Cam hosted a biochar workshop back in 2015 :

and we hope to run a biochar training workshop at his farm in May next year…

ANZBC17 conference report

The Australia New Zealand Biochar Conference 2017 took place at Murwillumbah Civic Centre and Showgrounds, NSW, Australia from 10th to 12th of August. Information about the program and presenters is available from the conference website.

My overall impression of the event was very positive. A lot of very exciting information was presented in a crammed schedule. A bit too much to take in one bite so I’m looking forward to reviewing the presentation feeds when they are made available online. There were a few glitches with live broadcasting so there will be some disappointed folk who signed up for this. They will hopefully get access to the recordings soon. I don’t have the final list of attendees but I’m guessing 15-20 of the ~150 registered attendees were from NZ.

The 3rd day was located at the showgrounds where production technologies were demonstrated and application workshops were conducted.

Kontiki demo – link to better quality image











I’ve linked some video footage below, on the 3rd day…

I hope to write some more soon about biochar industry development pathways in NZ. If you have thoughts on this subject, please get in touch.


ANZBC17 latest newsletter

Subject: Welcome to ANZBC17

ANZBC17 is a 3 Day Networking Event. Showcasing pyrolysis and gasification technology. Celebrating biochar science and commercial applications.

Welcome to ANZBC17!!

Dear Delegates,

Thank you so much for registering, exhibiting, sponsoring or just presenting at ANZBC17!! With just a month to go now before we all meet up to listen, share and network with each other to achieve great outcomes, just a quick note on some of the finer details for the conference so you can prepare yourself efficiently. We expect anywhere in the vicinity of 100-150 people to attend ANZBC17 and have now opened up the gates on Day 3 from 2-5pm to the public to come in and view biochar technology, visit our trade expo and talk with industry professionals about how to make biochar & wood vinegar or where to buy it from. The number of public we expect will be known closer to the event or on the actual day. We aim to do some radio media over the next month and please spread the word amongst friends and colleagues so we can make the most of this opportunity. You can familiarize yourself with the programme, presenters, trade expo, sponsors, accommodation and meals best at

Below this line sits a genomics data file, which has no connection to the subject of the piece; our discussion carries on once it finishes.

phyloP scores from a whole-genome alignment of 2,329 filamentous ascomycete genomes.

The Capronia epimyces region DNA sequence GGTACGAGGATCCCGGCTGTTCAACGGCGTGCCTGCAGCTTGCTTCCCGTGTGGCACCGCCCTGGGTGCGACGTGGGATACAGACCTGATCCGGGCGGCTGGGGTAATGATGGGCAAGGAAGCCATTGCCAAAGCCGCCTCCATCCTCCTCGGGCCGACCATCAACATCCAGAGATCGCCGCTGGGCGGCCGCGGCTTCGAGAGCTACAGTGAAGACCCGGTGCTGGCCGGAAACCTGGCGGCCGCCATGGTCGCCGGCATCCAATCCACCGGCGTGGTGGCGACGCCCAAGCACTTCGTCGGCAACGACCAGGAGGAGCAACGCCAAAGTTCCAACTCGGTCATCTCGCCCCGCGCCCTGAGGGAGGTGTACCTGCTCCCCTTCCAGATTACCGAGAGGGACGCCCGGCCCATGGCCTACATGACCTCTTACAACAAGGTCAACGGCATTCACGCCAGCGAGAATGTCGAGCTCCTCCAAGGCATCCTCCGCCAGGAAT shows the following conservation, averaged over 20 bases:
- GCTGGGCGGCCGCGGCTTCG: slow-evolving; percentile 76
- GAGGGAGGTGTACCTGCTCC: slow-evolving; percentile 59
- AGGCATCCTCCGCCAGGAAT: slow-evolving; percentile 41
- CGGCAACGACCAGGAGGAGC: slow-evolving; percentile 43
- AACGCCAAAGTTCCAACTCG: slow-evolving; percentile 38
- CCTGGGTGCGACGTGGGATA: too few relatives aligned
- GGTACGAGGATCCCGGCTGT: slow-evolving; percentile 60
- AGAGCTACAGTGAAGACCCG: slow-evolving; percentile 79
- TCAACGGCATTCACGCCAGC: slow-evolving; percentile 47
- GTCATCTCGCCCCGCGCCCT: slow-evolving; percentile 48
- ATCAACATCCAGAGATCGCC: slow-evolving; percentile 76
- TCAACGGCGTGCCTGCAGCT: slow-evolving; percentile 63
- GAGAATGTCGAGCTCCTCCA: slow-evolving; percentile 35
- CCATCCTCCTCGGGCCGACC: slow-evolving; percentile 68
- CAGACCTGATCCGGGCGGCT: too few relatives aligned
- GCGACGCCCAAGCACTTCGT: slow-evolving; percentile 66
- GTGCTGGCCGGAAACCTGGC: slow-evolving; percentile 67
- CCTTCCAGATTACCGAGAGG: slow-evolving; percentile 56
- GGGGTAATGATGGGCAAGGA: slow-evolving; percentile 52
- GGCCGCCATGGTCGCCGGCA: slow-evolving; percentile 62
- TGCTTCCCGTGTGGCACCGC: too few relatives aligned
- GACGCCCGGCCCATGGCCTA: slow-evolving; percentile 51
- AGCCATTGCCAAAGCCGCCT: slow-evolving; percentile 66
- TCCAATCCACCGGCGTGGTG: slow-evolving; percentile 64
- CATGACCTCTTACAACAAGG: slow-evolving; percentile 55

ANZBC17 is all about bridging the gap between the research that has been done to date and commercialisation of technology and products. A networking event or industry conference such as ANZBC17 brings together you, the industry professionals, biochar producers, foresters, growers, farmers, students and interested citizens so that we can form a community that collaborates on real projects that achieve financial, environmental and social outcomes.

In the past we have had some wonderful outcomes as a result of people meeting at our conferences and we envisage that ANZBC17 will be no different. With the announcement of some very exciting developments such as Johannes Lehmann’s emergent view on Soil Organic Matter, the long term benefits and carbon accumulation of biochar discovered recently by Lukas van Zwieten and Terry Rose et al to the recent Aust. Govt. funding into Co-operative Research Centres for High Performing Soils and the introduction of a whole new raft of dung beetle species right across Australia, many of my colleagues and I feel that the industry is on the precipice of something significant.

As part of a working group that has been meeting regularly since October last year we aim to establish ANZBC17 as the original and ongoing ANZ Biochar Conference on either an annual or biennial basis moving around to each state of Australia and New Zealand if the majority are amenable to what we are doing. We would also like to take this opportunity to invite you to become a member and or part of the committee of an ANZ Biochar Not For Profit Organisation at ANZBC17 (more details to come) that coordinates a regular industry conference, a monthly newsletter, regular webinar series and attracts funding through grants, either private, philanthropic and or government. This is all under the umbrella and support of the International Biochar Initiative (IBI).